Three Thoughts About SI’s Rankings

Dan Hanner and Luke Winn published their 1-351 rankings of every team in college basketball on Tuesday afternoon. There were some obvious picks, like Duke at No. 1, and some perplexing rankings.

SI claims that their preseason rankings have been the “most accurate in the country for the past two seasons.” Here are some thoughts they raised:

1) The middle tier of the Ivy League appears even more clustered together than conventional wisdom dictates.

The first three Ivy League teams in SI’s projections aren’t surprising. Princeton is ranked 47th and projected as a 12 seed in the NCAA tournament, Harvard is 84th and Yale is 109th. After that it gets interesting. Columbia (210th), Dartmouth (214th), Penn (215th), and Cornell (223rd) are separated by only 13 places in the rankings. That’s basically nothing in a projection like this one. (Brown is 40-plus spots behind the pack at 266th.) I was shocked to see Dartmouth ranked so high, especially after replacing its head coach, but the system is apparently projecting big things for Evan Boudreaux in his sophomore season.

Ken Pomeroy’s preseason rankings have Columbia a little removed from this tier at 195th, but given the personnel losses the Lions suffered it’s quite possible they fall a bit further back into the pack. If those four teams really end up that close the race for the fourth spot in the inaugural Ivy playoff will be must-see television (or internet streaming).

2) Is LIU Brooklyn going to struggle this much?

Replacing Martin Hermannsson is the key to LIU's season.

Replacing point guard Martin Hermannsson’s production is the key to LIU’s season.

NEC fans will certainly be surprised to find that SI’s projection system has LIU Brooklyn ranked 327th and ninth in the NEC. Jack Perri’s team was just picked in a tie for fourth in the preseason coach’s poll, so this ranking was quite the surprise. The big difference? The coaches trust Perri to find a way to solidify his backcourt immediately, whereas SI’s computers think it’ll take at least a season. SI’s projections dropped LIU almost 40 spots in offensive ranking from 2015-16 after Martin Hermannsson left a year early. That would be a deathknell to LIU’s season given the Blackbirds’ issues on the defensive end.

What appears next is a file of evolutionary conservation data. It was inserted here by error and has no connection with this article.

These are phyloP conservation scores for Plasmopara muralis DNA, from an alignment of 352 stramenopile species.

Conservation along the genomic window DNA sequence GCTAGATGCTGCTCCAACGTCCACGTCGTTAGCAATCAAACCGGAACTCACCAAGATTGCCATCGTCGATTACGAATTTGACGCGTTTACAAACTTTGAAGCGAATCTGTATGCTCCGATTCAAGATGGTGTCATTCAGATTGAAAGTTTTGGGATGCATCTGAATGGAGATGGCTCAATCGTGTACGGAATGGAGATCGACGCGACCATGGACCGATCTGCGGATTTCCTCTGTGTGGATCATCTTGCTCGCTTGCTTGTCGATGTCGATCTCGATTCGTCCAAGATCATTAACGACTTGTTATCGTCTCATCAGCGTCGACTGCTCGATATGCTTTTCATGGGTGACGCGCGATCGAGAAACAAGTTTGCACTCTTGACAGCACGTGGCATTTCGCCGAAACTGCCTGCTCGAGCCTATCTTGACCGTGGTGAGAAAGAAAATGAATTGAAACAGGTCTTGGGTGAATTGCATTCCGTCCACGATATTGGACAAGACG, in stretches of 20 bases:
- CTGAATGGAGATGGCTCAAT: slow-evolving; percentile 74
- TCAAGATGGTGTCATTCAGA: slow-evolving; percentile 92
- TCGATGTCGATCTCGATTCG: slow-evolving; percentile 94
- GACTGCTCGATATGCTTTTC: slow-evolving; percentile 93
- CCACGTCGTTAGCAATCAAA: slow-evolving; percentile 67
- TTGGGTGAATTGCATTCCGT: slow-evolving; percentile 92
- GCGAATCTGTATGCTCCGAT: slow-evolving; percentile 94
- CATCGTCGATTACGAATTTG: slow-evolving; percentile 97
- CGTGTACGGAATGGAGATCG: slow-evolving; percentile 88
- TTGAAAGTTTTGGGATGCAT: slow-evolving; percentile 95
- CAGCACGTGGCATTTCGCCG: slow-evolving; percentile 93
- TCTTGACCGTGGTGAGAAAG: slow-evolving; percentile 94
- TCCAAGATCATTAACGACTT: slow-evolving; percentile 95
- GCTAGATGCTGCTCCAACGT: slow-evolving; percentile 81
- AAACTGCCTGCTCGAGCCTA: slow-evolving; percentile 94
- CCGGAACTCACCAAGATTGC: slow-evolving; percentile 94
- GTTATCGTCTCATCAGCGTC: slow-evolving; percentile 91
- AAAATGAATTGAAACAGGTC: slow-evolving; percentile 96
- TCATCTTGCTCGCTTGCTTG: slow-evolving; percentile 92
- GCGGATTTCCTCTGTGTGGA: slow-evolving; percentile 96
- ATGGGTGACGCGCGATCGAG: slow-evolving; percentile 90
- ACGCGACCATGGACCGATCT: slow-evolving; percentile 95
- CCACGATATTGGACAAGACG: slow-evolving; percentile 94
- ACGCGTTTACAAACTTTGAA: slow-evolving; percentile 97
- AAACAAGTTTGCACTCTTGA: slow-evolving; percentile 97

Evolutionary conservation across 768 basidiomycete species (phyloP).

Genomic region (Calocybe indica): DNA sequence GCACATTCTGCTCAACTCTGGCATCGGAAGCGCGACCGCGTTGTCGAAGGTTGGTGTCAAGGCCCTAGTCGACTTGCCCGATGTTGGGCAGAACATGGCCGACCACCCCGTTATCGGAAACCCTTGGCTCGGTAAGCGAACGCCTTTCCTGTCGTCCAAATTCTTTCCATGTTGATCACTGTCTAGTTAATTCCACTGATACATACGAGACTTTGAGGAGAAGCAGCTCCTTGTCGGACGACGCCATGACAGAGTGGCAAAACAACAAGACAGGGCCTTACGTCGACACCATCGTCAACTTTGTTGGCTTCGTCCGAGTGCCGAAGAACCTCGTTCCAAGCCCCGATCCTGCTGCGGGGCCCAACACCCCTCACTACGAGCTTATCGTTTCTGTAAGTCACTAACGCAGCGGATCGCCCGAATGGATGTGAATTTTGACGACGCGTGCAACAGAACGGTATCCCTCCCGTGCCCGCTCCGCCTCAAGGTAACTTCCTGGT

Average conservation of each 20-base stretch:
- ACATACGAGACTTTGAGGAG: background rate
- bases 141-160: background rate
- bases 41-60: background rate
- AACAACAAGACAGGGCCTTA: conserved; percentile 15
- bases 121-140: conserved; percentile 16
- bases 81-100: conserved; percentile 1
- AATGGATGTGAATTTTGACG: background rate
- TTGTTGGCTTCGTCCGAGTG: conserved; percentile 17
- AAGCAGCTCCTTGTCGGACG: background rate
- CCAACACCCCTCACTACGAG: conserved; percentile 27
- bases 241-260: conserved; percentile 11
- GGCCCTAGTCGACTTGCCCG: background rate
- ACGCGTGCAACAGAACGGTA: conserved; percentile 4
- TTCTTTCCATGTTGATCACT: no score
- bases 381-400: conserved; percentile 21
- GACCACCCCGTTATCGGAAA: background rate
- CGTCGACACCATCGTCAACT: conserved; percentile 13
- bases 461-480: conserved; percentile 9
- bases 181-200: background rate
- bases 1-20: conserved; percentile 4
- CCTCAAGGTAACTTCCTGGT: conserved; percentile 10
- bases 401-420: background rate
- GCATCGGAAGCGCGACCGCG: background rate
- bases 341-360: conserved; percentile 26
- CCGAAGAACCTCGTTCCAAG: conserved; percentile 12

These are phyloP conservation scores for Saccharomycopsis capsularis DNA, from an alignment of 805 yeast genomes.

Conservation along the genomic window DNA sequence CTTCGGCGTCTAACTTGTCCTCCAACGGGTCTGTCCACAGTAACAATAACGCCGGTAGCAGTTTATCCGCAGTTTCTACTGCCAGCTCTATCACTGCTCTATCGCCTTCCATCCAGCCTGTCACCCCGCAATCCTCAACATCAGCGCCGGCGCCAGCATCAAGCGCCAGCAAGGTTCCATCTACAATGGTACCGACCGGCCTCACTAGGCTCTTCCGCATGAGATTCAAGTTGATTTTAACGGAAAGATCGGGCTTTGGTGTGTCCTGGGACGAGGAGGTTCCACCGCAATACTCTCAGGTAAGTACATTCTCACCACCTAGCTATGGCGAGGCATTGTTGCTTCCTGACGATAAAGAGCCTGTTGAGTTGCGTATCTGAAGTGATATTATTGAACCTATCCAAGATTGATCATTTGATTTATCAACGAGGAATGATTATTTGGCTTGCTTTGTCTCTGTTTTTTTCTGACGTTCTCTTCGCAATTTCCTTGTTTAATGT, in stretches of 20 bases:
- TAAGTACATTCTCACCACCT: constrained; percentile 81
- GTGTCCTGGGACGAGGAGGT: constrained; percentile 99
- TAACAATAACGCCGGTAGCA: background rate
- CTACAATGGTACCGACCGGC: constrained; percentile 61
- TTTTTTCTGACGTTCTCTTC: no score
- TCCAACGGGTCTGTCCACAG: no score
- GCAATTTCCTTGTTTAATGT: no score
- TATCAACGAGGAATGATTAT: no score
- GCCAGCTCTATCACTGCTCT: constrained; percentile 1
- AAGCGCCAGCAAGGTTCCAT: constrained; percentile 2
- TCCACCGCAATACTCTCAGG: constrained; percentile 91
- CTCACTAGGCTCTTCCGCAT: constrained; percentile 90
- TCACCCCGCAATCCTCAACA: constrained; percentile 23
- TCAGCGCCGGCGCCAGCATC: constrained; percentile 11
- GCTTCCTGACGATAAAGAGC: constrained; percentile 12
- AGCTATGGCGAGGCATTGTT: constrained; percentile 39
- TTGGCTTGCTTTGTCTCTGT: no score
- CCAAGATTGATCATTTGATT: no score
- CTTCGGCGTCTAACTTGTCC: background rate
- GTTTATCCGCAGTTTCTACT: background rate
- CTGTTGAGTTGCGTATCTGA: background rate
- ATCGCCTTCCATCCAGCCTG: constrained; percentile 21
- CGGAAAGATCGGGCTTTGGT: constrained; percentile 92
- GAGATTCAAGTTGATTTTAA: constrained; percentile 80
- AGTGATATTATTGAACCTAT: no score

Perri definitely knows the backcourt is an area his team will have to address. Ryan Peters wrote about LIU’s guards after last week’s NEC Social Media Day. It’s doubtful that Joel Hernandez is the ultimate solution, but who knows if freshmen Julian Batts and Jashaun Agosto can fill that role from the start. That uncertainty is what is dragging LIU’s ranking towards the bottom of Division I.

Bonus NEC thoughts: Also unexpected in SI’s NEC rankings? Wagner is 160th. The logic here is pretty easy to see. Another year of development with almost the whole rotation returning should help the offense. Whether the defense plays up to the same level after losing Dwaun Anderson to graduation will be interesting to watch. On the other hand, SI’s projections don’t see FDU’s defense improving enough to lift the Knights into the top 200, but Greg Herenda is certainly going to try.

3) Monmouth can contend for an at-large bid.

SI’s rankings have Monmouth at 65th in the country, much more in line with an at-large bid contender than Ken Pomeroy’s 94th. The projections expect the Hawks offense and defense to improve as a young rotation grows even more confident in its roles. Right now Monmouth is a 12 seed in the NCAA tournament as the MAAC’s automatic bid. Their biggest competition appears that it will come from Siena and Iona. The projections expect both teams to have high-powered offenses that help carry okay defenses to around a top 100 ranking. We’ll see if the MAAC can grab some out-of-conference results that would help lift every team come league play.

Quick hits:

Top teams in other leagues we cover:

  • Big East: Villanova (5)
  • Atlantic 10: VCU (30)
  • Colonial: UNC Wilmington (64)
  • America East: Vermont (115)
  • Patriot League: Lehigh (122)

St. John’s is 103, Fordham is 152, and Rutgers is 224. That would represent a big improvement for the Red Storm, a maintenance of last season’s step forward for the Rams, and a slightly more respectable finish for the Scarlet Knights. Though Rutgers is still projected as the worst major-conference team in the country, which just shows you how far Steve Pikiell has to go.

Columbia is 210th and NJIT is 212th. Jim Engles’s new and old teams are projected to compete in different ways (CU on offense and NJIT on defense). It’ll be interesting to see how much Engles can influence Columbia’s defense in his first season at the helm.

Thankfully it’s almost time to stop looking at rankings and actually see players play and coaches coach. Games that count are just 10 days away!